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lost the support of his party but he has increased membership to have a

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million people. The Tories got 140,000 people, to put that in

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perspective, we saw the debate about the Iraq war, the modernisers

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screwed up the middle east in their rush to war. Corbyn was on the right

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side of that, yes, he is a lamentable Labour leader, the party

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is two factions which it seems impossible to knit together. They

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are providing no opposition and yes, they have lost great swathes of the

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country, probably the North as well as Scotland. But against that, there

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is a case to be made for Corbyn and it's only a year since the

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membership let them against the Parliamentary party which they solve

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as out of touch with the needs of the country. It is easy to attack

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him and I attack on a lot like any other political commentator because

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he does appear to be a total loser when it comes to winning an election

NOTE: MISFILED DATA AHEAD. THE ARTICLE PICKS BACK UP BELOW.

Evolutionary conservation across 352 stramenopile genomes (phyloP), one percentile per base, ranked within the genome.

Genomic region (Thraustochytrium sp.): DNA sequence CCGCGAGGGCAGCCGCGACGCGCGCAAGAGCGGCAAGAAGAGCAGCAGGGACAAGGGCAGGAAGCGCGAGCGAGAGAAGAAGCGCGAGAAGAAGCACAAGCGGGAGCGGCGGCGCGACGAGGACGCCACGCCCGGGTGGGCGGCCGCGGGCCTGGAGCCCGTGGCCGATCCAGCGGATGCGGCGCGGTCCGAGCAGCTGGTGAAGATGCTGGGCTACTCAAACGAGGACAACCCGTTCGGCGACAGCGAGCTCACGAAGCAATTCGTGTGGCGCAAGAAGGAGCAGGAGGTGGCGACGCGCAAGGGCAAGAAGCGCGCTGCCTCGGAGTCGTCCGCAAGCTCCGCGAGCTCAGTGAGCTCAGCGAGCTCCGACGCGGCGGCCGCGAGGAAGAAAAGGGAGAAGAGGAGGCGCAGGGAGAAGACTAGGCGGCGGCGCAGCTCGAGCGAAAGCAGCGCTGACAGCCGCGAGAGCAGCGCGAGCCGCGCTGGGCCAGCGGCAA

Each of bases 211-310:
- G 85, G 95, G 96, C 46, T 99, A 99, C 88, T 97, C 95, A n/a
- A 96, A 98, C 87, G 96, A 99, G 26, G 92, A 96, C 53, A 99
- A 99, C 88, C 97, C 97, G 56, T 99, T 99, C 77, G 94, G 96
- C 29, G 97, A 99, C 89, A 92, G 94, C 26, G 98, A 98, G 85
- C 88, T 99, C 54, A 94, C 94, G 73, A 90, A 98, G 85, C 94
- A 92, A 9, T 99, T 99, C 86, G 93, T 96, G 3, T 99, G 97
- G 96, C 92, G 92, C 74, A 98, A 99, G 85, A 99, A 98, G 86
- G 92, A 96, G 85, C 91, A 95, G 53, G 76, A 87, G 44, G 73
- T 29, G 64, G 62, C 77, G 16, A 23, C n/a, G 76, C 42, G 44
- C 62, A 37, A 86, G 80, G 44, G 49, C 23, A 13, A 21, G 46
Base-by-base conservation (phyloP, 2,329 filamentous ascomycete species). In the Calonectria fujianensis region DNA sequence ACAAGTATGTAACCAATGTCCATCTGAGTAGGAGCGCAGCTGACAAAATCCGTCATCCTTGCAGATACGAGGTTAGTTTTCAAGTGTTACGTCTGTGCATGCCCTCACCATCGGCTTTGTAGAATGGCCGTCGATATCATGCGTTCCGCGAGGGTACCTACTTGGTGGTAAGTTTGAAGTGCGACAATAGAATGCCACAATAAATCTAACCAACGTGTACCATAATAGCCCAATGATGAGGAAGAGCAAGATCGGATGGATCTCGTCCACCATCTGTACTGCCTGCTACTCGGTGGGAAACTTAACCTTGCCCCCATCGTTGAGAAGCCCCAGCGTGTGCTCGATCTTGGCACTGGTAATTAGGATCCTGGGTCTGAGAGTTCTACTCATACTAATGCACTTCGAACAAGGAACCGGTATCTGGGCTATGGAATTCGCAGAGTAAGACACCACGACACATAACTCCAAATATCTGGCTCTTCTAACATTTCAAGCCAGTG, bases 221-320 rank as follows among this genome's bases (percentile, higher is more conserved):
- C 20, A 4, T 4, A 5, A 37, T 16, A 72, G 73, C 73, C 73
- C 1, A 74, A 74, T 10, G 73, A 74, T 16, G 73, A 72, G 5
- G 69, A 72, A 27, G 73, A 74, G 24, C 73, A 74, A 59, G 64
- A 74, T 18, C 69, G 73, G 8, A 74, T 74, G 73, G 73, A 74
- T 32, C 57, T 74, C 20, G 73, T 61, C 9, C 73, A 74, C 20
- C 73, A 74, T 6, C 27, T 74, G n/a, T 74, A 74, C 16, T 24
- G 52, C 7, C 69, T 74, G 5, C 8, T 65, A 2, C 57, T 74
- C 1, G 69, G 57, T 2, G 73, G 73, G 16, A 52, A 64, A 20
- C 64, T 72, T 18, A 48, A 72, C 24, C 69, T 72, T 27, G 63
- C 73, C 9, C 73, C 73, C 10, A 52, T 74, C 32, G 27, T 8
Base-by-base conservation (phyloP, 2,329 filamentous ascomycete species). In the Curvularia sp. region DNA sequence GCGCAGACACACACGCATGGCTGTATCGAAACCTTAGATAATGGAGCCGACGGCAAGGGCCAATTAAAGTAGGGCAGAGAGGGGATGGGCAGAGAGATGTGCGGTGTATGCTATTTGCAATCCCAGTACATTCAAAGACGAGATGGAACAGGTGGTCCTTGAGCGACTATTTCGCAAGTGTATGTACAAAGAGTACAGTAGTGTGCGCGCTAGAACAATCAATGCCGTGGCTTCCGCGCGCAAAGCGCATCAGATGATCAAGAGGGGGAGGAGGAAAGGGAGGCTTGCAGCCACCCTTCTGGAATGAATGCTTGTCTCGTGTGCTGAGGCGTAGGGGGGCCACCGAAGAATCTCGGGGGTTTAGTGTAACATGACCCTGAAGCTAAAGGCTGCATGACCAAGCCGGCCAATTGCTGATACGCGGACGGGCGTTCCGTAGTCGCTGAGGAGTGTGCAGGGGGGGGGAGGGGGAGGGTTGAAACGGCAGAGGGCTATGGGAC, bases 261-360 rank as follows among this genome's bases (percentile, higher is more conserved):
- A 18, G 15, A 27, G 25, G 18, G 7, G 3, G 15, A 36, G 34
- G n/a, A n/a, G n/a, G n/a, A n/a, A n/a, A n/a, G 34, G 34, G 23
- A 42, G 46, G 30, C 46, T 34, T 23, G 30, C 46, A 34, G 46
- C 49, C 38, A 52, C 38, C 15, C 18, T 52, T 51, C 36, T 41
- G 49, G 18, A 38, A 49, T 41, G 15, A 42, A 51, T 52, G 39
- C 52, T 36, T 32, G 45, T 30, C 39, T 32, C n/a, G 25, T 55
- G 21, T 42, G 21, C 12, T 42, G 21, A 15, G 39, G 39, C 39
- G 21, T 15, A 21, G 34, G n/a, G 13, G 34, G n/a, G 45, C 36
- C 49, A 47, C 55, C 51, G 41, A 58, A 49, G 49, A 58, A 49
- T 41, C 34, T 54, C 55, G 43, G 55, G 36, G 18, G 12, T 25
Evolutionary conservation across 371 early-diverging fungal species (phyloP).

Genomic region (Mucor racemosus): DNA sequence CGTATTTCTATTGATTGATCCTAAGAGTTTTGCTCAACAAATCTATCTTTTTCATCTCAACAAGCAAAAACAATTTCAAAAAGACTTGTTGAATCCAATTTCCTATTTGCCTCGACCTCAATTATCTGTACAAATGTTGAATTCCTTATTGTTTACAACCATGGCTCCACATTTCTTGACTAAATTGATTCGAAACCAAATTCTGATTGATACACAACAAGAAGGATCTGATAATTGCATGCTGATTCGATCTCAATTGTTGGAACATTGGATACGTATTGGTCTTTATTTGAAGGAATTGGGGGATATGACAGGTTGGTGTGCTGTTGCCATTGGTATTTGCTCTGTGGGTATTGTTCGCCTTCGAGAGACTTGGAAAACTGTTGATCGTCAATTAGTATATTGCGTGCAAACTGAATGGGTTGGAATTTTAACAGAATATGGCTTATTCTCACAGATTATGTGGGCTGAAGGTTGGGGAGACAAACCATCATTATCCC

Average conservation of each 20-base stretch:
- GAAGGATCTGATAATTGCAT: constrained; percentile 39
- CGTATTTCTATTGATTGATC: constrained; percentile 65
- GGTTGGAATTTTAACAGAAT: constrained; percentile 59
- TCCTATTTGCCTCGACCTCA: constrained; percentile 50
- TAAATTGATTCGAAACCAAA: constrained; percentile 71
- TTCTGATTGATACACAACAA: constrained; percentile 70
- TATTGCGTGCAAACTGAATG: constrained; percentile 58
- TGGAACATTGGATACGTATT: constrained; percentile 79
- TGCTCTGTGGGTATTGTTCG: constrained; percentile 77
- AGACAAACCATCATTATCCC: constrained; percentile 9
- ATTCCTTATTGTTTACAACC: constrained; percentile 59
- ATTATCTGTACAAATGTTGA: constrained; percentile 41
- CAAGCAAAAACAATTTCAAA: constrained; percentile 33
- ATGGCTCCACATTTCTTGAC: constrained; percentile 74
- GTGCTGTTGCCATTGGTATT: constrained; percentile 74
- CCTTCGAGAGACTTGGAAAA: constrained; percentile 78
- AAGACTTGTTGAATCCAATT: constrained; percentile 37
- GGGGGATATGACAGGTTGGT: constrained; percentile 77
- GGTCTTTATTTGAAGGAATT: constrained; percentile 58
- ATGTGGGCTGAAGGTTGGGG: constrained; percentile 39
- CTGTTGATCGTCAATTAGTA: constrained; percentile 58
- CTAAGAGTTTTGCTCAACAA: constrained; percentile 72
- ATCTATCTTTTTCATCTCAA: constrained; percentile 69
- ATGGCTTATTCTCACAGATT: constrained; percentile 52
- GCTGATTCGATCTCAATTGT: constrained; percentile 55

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but against that, he does have the support... The problem is the party

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system which nets factions that have nothing in common together and what

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we need to see, as with the Conservatives, is a shattering of

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the traditional tribal loyalties. You don't get that in the first past

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the post system usually because if any of the parties split, the other

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party will do better in first past the post. What you say is right, he

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is unelectable and the Labour Party note that he is unelectable and yes,

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of course, he has put on members and that's an interesting point,

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fascinating why that has happened, to a certain extent I think it's a

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protest against what people see as a set of politicians who are out of

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touch and in a way, to certain younger people, he looks oddly in

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touch even all I think he isn't. There has been no opposition at all,

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I'm a Labour Party supporter and I don't support him, he says I have

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done this and done that, I cannot believe he thinks that's actually...

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He said on the programme we must unite to put enormous pressure on

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the story government. They are not in any way United. The Tories are

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united, they are not united. Clearly one of the problems is he was

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appalling during the Brexit campaign, you felt his heart wasn't

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in it, the forces of darkness were unleashed by this campaign and he

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basically allowed a lot of the vote on the left to side with the Ukip

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tendency and vote for Brexit and I think that is why a lot of the young